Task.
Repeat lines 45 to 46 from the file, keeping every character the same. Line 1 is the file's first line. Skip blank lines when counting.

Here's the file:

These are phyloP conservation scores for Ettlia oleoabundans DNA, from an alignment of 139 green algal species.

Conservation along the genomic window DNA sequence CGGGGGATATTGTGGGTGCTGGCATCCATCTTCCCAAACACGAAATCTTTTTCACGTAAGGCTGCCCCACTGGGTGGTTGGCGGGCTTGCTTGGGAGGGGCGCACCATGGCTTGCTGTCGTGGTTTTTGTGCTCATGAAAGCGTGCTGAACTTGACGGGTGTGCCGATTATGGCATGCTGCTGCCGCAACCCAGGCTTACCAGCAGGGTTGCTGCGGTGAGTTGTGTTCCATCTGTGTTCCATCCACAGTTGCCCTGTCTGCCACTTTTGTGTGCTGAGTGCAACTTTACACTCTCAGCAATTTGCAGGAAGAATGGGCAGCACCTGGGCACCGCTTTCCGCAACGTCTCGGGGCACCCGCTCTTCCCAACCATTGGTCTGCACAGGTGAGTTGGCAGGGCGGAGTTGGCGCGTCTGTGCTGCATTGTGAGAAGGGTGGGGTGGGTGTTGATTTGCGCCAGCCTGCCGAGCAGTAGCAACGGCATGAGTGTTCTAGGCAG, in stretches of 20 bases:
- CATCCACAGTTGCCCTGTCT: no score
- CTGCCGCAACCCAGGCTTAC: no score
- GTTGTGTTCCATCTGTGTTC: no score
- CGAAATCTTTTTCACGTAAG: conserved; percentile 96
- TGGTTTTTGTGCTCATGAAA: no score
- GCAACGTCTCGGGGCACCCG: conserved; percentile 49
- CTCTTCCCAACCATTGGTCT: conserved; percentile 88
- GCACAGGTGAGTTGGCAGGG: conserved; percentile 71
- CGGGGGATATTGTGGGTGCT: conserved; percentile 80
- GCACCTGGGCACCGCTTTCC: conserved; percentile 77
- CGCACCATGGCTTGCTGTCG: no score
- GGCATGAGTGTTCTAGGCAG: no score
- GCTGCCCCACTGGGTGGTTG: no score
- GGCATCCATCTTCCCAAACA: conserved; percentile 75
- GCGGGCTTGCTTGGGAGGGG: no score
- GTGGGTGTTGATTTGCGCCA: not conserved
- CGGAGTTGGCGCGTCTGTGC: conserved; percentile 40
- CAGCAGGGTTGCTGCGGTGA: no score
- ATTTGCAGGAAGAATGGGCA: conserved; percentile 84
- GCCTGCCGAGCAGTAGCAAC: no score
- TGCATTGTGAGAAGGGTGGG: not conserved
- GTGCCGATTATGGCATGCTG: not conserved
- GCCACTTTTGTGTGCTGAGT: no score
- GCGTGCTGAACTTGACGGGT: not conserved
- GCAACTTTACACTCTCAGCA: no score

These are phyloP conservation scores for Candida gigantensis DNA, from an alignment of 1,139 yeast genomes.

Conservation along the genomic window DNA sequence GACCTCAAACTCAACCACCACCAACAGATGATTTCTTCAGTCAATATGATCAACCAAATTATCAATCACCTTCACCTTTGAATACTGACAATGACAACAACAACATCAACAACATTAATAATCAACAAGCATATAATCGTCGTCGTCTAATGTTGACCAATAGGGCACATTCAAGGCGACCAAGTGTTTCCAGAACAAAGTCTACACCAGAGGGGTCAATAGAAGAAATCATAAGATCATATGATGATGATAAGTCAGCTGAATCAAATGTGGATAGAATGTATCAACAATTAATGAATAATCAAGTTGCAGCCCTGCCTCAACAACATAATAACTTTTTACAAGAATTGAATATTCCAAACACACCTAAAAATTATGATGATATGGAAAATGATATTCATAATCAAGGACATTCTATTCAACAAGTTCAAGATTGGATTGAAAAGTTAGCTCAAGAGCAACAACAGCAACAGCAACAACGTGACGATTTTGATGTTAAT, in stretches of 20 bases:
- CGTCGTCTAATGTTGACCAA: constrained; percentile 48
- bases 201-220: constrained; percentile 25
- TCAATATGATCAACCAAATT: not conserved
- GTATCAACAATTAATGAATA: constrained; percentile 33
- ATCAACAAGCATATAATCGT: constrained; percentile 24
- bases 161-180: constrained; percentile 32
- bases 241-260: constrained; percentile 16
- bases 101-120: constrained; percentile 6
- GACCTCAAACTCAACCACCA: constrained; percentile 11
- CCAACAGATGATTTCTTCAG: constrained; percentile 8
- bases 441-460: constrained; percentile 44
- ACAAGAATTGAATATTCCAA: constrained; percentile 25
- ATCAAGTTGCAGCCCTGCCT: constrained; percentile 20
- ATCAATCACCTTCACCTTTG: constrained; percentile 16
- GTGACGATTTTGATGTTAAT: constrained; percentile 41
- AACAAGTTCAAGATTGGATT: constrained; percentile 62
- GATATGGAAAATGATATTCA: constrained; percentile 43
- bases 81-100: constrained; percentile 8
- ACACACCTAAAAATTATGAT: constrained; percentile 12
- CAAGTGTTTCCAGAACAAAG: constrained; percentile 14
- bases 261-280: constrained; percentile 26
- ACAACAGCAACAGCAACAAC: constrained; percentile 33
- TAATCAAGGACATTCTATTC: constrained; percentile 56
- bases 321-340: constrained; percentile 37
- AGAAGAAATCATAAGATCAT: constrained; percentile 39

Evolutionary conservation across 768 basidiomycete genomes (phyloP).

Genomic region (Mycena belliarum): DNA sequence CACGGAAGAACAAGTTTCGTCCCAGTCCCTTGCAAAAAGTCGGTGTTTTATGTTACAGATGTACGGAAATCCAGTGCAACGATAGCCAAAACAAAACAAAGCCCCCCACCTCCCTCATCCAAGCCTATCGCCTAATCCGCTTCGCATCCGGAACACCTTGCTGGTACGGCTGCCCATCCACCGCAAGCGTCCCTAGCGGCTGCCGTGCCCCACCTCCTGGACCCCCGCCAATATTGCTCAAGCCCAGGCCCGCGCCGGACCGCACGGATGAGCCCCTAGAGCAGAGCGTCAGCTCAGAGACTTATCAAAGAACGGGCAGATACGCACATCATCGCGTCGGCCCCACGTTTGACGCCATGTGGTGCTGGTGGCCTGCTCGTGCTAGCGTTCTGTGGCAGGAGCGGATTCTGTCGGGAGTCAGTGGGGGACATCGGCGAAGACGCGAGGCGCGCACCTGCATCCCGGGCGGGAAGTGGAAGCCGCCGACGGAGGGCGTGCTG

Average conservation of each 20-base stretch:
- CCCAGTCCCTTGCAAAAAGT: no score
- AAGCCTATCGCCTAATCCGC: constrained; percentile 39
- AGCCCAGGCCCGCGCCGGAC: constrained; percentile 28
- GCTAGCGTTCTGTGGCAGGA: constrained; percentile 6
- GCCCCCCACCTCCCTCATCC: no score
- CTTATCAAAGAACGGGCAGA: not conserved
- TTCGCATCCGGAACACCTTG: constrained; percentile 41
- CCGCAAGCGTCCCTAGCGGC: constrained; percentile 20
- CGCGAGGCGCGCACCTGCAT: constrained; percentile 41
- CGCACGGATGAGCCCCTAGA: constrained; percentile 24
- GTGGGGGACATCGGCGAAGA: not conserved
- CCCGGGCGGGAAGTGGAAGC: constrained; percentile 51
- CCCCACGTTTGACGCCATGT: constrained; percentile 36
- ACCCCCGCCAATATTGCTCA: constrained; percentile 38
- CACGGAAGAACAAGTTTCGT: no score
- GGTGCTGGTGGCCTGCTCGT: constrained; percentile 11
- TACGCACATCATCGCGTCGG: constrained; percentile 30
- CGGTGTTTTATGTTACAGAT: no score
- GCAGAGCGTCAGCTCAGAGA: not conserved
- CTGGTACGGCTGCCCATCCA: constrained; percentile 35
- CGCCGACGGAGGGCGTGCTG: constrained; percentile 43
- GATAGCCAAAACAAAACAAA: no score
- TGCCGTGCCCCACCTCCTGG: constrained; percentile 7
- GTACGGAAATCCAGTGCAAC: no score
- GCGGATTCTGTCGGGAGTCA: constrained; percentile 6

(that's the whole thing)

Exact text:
- AACAAGTTCAAGATTGGATT: constrained; percentile 62
- GATATGGAAAATGATATTCA: constrained; percentile 43